In contrast, professionals that usually rely on face-to-face interaction with young people at risk, such as staff in schools and social care, found that remote interventions made it more difficult to maintain the quality and quantity of their engagement, making it almost impossible to accurately assess vulnerability and monitor ongoing risks. Court and school closures, and delays to CPS processes, further exacerbated risk to vulnerable young people.

Frontline professionals saw increasing cases of online harms and abuse, with perpetrators using platforms such as Snapchat, Instagram and TikTok in early-stage grooming. These platforms also continue to be used as mechanisms of control and a means of exposing young people to the aspirational lifestyle of being involved in the lucrative illegal drug economy.

Dr Ben Brewster, who is leading this UKRI-funded investigation, said: “While our research is very much ongoing, it’s crucial we get our findings out there, especially as England has now entered a second national lockdown. We are urgently working to collect more data and produce more solid findings to guide the network of professionals we work with.

The long-term impact on the County Lines model, and broader exploitation of young people in drug supply remains unclear, but it is likely that lessons learned by criminals during the pandemic will inform practices that make offending harder to detect, and increasingly resilient to disruption by law enforcement. As police develop their understanding, County Lines actors develop their tactics.
Dr Ben Brewster, Rights Lab

Modern slavery experts in the Rights Lab recommend:

  1. In the event of additional or ongoing Covid-19 restrictions, practitioners should endeavour to maintain face-to-face contact with young people where appropriate, enabling a safe environment for disclosures, the opportunity for ongoing risks to be assessed, and tailored support to be delivered. In cases where young people responded well to remote engagement, a blended approach should be considered.
  2. Where resource permits, neighbourhood policing approaches should be used in high-risk communities and neighbourhoods affected by the drug supply.
  3. Public and third sector organisations should continue to use social and traditional media to maintain the momentum of efforts to raise awareness among the public and peripheral stakeholders of exploitation risk, providing education on indicators, risks, and reporting channels.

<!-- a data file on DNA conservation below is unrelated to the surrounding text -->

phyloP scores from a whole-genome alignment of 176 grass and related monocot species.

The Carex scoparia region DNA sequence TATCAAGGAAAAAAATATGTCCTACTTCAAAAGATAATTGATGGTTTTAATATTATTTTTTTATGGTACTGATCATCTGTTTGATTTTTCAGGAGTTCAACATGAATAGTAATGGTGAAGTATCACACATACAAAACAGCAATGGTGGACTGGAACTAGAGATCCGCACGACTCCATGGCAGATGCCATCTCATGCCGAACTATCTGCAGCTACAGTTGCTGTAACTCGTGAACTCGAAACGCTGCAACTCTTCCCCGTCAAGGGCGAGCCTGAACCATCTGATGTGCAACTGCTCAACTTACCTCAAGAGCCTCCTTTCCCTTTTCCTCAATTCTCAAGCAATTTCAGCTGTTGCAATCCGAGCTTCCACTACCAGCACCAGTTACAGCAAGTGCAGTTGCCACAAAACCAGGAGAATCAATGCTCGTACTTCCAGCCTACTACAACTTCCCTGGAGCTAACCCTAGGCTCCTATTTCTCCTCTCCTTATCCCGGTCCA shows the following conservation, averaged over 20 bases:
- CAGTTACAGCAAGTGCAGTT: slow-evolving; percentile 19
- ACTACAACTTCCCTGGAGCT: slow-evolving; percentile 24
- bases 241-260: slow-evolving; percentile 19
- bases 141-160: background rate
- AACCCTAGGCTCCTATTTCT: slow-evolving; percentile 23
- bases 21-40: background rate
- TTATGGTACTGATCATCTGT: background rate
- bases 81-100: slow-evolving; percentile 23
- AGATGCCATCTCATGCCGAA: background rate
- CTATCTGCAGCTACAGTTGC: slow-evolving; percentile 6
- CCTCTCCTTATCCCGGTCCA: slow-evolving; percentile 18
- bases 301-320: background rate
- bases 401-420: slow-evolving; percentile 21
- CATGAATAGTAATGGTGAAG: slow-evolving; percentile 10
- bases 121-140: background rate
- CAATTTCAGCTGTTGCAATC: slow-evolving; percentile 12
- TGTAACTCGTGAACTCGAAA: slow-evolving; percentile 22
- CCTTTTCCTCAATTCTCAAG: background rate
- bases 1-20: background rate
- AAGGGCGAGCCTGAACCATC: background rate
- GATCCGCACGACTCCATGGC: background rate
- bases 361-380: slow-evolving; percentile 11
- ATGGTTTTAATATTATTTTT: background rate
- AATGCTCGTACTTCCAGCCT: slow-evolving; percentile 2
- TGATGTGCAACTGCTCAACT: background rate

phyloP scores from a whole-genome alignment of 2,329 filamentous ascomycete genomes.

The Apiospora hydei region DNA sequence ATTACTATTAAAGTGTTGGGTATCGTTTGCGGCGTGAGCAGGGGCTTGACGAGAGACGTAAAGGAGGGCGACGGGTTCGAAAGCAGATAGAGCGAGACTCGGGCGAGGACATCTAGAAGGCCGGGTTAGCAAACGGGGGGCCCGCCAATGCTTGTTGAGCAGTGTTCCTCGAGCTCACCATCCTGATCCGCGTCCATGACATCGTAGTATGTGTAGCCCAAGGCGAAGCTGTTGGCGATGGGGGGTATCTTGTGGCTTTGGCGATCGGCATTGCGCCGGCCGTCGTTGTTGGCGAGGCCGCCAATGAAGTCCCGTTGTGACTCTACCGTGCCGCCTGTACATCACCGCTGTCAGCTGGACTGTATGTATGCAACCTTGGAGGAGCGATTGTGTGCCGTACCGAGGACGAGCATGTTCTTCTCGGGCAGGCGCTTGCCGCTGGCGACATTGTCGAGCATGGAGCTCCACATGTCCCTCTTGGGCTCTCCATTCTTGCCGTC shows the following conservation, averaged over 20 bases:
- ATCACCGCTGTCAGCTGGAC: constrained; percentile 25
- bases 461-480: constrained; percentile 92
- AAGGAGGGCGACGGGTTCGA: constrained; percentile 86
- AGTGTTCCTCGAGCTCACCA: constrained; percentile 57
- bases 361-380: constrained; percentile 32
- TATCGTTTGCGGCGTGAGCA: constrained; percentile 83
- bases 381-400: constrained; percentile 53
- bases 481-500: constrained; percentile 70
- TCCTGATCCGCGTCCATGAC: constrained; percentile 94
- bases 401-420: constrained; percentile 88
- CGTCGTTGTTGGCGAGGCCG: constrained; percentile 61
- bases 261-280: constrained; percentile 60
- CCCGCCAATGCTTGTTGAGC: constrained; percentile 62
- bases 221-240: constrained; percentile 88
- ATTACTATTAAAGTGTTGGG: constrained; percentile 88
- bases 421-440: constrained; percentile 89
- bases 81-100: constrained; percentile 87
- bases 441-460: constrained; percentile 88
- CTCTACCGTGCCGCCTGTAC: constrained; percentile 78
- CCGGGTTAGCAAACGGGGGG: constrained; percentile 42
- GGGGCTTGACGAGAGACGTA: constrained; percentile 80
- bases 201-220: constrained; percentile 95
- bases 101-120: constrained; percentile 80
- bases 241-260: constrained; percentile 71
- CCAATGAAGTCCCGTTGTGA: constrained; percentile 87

4. Multi-agency stakeholders should continue to build on fruitful remote working arrangements and online meetings to continue to develop the cohesion of local responses.

 

During lockdown criminals continued to cynically groom children through promises of cash, friendship, drugs and status which may have seemed particularly appealing to vulnerable young people experiencing feelings of isolation, and challenges at home.
James Simmonds-Read, National Prevention Programme Manager, at The Children’s Society

James added: "It’s clearly a worry that tightening of restrictions in many areas, along with the strain on family finances that goes with that, may increase children’s vulnerability to exploitation.

“That’s why it’s vital that the Government offers struggling families better financial support including free school meals for all children in households on Universal Credit.

“Every child who has still not returned to the classroom, or whose education is disrupted in future - including those who go missing during school hours – must get the support they need including access to a named trusted professional who can identify and address risks like exploitation.”

Information on how to spot the possible signs of child who is being exploited can be found here.

Story credits

More information is available from Dr Ben Brewster in the Rights Lab at ben.brewster@nottingham.ac.uk; or Katie Andrews in the Press Office at the University of Nottingham at katie.andrews@nottingham.ac.uk

Notes to editors:

The full briefing is available here.

This is an interim report of a current research project carried out by the Rights Lab at the University of Nottingham, in collaboration with the De Montfort University School of Law. The research is funded by the Economic and Social Research Council as part of UK Research and Innovation’s rapid response to COVID-19. It is based both on interviews with representatives of law enforcement, local authorities and care providers and on analysis of published sources including media articles and institutional reports. This research is ongoing until August 2021. Further research briefings will be published in due course.

Katie Andrews - Media Relations Manager Social Sciences